The History of the Superbug and the Origin of SuperLice

For parents with young children, lice are something that’s no joke.  They’re a source of dread for parents, almost to the point of paranoia.  While worrying over whether or not their children might catch lice is aggravating enough, now parents have to face an even more daunting dilemma: lice super strains and their treatment.

How Have Lice Grown Stronger?

Before you start worrying about some kind of new, science-fiction-like lice species spreading across the nation, know that lice are still lice – they’re just a little stronger now.  These bugs aren’t necessarily a health risk to anyone, as they’re not known to be carriers of any kind of disease, but they can irritate the skin which, with vigorous scratching, could become infected.  More than anything, though, lice are just a nuisance, and one that’s getting more difficult to eradicate.

Everyone’s go-to treatment for lice has for years been over the counter products that contain chemicals known as pyrethroids.  While these chemicals are technically classified as insecticides, they’ve been such a staple of the lice-removal industry because, while they’ll kill lice, they’re still gentle and safe for children and adults. 

The problem is that pyrethroids have been the predominate if not the only type of anti-lice chemicals used in the treatment of lice for decades.  Lice therefore have had a long time to build up a tolerance to these chemicals, much in the same way that bacteria and viruses in hospitals have made headlines over their immunity to antibiotics and anti-virus drugs.


Resistance to these chemicals has been documented as far back as 20 years ago, in Israel, but now at least half of the states in the U.S. have reported superbug strains of lice that just aren’t affected by traditional lice treatments.  While part of the problem is that lice have predominately had to deal only with pyrethroids and have therefore only had to focus genetic adaption for one factor, the other side of the equation likely has to do with improper use of the products containing these chemicals.

Lice treatments tend to require users to leave the product in their hair for a given period of time, often overnight, so that the chemicals can have time to come into contact with every louse in the hair and on the scalp.  People don’t always adhere to this requirement, though, rinsing the product out well before the minimum time of exposure.  This means that not all of the lice are likely to have been killed, and the ones that are left have had the opportunity to build up a tolerance to the chemicals used, thus making it harder to get rid of them.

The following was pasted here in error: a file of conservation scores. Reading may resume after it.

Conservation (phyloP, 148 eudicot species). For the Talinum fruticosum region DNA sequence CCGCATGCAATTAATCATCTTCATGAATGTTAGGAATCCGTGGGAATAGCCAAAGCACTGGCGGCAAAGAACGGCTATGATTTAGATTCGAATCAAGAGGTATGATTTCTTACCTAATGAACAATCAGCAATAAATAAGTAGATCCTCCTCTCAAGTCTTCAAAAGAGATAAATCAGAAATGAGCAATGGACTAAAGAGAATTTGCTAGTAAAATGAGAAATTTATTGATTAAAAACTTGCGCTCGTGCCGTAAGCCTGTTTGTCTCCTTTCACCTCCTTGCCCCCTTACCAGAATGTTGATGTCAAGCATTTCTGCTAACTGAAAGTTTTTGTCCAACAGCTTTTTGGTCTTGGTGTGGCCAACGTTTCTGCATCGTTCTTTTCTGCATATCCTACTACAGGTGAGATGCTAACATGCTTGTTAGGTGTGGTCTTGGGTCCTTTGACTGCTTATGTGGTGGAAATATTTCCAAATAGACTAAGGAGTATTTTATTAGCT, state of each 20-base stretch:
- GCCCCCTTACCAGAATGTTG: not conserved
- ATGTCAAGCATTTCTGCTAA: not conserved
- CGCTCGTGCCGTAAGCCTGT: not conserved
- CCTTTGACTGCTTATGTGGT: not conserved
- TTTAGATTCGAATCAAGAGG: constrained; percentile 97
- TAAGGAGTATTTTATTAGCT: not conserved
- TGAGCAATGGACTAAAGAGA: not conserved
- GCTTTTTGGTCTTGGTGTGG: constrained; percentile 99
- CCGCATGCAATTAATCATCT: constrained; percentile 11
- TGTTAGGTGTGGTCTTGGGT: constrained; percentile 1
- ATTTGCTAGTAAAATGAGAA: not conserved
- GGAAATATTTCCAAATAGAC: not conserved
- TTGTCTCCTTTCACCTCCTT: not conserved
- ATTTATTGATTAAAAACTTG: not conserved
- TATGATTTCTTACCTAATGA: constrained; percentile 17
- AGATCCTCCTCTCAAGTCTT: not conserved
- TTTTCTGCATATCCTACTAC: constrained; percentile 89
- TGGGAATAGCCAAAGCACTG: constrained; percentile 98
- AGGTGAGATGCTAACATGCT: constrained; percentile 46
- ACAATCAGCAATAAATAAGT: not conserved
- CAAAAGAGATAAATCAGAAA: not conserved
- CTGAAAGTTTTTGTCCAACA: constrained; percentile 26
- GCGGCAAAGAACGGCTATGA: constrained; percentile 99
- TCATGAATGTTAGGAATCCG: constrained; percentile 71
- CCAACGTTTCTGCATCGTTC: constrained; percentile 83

Using less than the required amount also leads to the same problem, as the population of lice being treated are exposed to enough chemicals to kill some of them, while others’ systems are now more capable of tolerating what should otherwise be toxic to them.

Viable Treatment Options:

Now that lice are growing much stronger and are no longer affected by treatment processes like they used to be, what does this mean for treatment options in the future?  For now, over the counter treatment options are still worth a shot.  Remember, only 25 states have reported the presence of super-lice, so it’s still likely that pyrethroids can do the job of treating people dealing with lice. 

While the majority of over the counter treatments use the same class of chemicals, there are prescription treatments that you can obtain from your doctor that feature various types of chemicals.  Whether you go with over the counter or prescription options, you still have to be sure that you’re following the directions to the dot.  Many treatments require you to wash your hair/apply treatment products more than once in order to eradicate lice, so don’t skimp and just use the treatment once.


It’s also important to remember that lice aren’t going to simply stay put.  If your child or anyone else in the household has gotten lice, then some serious deep cleaning is in order.  Make sure to wash all bed linens and clothing – especially headwear – and to vacuum thoroughly.  When washing, remember to wash in hot water to be sure that all lice, larva, and eggs are killed.  Go ahead and throw away any haircare or styling products in case any nits have found their way into them.  Hairbrushes and combs need to be sterilized, as well, which you can do by boiling them.

Most importantly, though, don’t panic.  Lice may be getting a bit trickier to deal with, but you can still get rid of them.  Vigilance and perseverance are going to be the order of the day for now.  For the future, once more-varied types of anti-lice chemicals are introduced we’ll hopefully see the end of the superbug story.

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